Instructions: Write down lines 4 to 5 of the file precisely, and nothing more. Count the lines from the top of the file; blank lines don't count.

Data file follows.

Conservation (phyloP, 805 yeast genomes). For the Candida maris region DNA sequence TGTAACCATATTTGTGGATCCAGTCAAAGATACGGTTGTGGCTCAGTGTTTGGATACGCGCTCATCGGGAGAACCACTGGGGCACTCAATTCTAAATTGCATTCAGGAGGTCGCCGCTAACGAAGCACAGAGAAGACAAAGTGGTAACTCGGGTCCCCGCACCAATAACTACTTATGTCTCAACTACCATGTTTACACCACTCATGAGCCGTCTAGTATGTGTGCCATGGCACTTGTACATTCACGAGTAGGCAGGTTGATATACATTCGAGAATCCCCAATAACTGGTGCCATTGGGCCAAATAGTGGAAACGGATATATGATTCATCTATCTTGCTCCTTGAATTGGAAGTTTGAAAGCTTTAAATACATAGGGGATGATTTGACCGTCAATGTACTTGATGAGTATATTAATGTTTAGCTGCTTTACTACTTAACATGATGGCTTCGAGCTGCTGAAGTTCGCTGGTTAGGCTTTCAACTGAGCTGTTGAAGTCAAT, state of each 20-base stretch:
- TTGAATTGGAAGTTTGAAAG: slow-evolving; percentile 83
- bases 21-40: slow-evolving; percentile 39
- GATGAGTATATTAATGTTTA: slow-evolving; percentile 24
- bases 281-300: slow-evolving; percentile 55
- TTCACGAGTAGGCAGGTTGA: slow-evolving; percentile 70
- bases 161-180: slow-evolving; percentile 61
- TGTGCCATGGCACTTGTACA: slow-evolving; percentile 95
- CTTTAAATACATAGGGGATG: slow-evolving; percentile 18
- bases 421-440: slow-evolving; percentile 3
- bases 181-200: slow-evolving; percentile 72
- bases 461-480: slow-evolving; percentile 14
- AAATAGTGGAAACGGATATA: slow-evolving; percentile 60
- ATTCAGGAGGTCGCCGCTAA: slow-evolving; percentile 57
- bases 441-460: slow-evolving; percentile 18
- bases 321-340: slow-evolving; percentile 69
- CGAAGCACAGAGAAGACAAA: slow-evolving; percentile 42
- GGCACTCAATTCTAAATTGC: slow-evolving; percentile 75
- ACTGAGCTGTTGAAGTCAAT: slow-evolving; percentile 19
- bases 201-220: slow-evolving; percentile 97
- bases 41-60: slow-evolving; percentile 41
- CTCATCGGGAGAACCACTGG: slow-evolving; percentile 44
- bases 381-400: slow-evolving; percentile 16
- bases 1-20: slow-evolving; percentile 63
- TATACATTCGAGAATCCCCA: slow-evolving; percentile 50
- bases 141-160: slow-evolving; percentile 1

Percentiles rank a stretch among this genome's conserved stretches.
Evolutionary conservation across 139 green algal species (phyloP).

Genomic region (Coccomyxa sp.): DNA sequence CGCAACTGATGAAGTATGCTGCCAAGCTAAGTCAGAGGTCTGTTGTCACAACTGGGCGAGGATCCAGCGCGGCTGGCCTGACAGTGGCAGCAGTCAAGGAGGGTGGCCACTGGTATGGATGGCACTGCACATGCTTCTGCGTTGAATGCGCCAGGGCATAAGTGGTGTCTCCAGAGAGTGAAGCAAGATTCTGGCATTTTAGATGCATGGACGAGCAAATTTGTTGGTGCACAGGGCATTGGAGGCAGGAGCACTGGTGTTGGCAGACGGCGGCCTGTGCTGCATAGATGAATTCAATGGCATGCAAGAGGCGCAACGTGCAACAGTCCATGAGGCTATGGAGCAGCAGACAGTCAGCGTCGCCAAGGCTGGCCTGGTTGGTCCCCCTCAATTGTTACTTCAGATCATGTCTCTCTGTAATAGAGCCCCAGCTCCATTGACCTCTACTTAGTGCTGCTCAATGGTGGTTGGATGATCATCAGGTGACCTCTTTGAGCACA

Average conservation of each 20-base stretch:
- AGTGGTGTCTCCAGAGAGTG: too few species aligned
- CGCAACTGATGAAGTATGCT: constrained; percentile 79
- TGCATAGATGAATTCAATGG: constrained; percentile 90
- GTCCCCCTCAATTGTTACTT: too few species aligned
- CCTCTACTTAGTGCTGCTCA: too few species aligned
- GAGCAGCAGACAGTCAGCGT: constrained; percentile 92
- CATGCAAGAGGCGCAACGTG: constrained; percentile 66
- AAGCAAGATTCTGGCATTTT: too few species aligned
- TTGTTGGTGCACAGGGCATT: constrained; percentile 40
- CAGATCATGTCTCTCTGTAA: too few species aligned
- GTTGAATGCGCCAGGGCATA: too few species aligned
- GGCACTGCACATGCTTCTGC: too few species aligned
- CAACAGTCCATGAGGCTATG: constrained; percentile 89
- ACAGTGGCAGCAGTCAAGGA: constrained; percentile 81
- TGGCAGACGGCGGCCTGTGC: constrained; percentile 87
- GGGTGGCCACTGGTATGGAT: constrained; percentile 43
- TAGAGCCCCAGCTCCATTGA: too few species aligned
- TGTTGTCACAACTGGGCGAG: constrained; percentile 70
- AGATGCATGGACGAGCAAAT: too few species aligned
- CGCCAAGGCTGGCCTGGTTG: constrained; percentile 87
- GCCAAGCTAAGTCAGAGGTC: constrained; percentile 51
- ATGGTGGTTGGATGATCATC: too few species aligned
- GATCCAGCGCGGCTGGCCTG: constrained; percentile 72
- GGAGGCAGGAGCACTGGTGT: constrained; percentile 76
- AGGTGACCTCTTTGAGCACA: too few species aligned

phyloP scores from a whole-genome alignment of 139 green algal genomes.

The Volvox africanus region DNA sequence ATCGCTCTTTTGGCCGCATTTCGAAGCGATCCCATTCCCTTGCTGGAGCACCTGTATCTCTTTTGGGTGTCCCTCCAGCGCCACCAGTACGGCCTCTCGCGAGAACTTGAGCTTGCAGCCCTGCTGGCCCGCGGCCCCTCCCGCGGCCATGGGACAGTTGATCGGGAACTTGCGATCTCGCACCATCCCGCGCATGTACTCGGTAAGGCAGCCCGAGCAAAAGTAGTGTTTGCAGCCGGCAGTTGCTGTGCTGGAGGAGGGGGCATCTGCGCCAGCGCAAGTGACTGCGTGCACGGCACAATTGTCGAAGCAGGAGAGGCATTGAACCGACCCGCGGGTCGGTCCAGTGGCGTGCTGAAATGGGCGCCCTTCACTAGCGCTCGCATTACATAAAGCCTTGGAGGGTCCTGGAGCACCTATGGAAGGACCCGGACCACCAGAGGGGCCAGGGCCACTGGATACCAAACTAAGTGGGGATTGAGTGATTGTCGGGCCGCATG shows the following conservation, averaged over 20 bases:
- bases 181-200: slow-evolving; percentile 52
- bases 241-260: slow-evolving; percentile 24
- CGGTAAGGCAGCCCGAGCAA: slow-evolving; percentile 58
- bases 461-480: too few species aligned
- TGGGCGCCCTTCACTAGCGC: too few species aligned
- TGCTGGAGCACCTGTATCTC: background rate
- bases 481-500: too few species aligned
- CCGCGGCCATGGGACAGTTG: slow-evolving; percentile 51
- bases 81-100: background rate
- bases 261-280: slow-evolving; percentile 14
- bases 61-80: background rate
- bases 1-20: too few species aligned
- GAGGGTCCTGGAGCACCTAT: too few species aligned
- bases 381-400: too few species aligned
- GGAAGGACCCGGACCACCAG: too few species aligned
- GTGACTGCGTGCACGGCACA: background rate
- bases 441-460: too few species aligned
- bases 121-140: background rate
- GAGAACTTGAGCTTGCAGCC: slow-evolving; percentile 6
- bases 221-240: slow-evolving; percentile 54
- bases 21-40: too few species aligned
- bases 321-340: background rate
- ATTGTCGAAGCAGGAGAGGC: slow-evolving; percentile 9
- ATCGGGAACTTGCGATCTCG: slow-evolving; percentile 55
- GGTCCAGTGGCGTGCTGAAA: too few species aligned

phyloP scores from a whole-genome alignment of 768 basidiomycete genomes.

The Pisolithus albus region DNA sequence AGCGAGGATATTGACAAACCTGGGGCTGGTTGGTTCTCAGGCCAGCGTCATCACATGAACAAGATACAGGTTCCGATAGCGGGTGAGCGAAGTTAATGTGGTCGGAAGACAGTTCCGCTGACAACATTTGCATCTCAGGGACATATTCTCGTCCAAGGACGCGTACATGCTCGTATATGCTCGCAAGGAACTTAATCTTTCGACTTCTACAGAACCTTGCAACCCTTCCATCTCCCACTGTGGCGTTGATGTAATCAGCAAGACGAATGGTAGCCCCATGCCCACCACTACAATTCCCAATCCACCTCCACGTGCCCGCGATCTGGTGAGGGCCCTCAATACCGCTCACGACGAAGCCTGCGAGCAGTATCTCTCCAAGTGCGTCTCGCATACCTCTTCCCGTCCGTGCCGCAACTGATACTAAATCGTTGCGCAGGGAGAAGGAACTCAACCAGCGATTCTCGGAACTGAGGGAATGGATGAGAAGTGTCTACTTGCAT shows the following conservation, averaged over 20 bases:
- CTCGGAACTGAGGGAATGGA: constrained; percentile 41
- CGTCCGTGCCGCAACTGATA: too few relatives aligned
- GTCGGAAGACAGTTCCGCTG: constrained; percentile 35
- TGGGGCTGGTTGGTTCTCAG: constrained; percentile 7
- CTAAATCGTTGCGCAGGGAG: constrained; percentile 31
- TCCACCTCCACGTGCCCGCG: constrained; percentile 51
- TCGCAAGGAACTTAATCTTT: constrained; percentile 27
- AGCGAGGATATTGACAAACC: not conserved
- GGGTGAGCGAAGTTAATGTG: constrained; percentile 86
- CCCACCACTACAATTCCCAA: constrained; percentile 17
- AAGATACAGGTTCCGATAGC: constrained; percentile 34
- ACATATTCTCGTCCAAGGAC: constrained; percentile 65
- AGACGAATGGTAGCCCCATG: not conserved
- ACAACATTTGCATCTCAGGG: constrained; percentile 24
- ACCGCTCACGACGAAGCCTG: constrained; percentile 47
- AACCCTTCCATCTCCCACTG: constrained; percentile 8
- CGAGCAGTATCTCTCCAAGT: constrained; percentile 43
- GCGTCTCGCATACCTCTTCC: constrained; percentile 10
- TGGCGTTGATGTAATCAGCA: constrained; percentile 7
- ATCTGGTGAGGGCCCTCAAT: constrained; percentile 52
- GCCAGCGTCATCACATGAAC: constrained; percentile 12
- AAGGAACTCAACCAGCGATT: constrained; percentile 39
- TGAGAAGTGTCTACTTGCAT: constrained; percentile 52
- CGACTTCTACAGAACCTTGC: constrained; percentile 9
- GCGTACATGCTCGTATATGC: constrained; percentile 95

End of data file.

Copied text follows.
- GATGAGTATATTAATGTTTA: slow-evolving; percentile 24
- bases 281-300: slow-evolving; percentile 55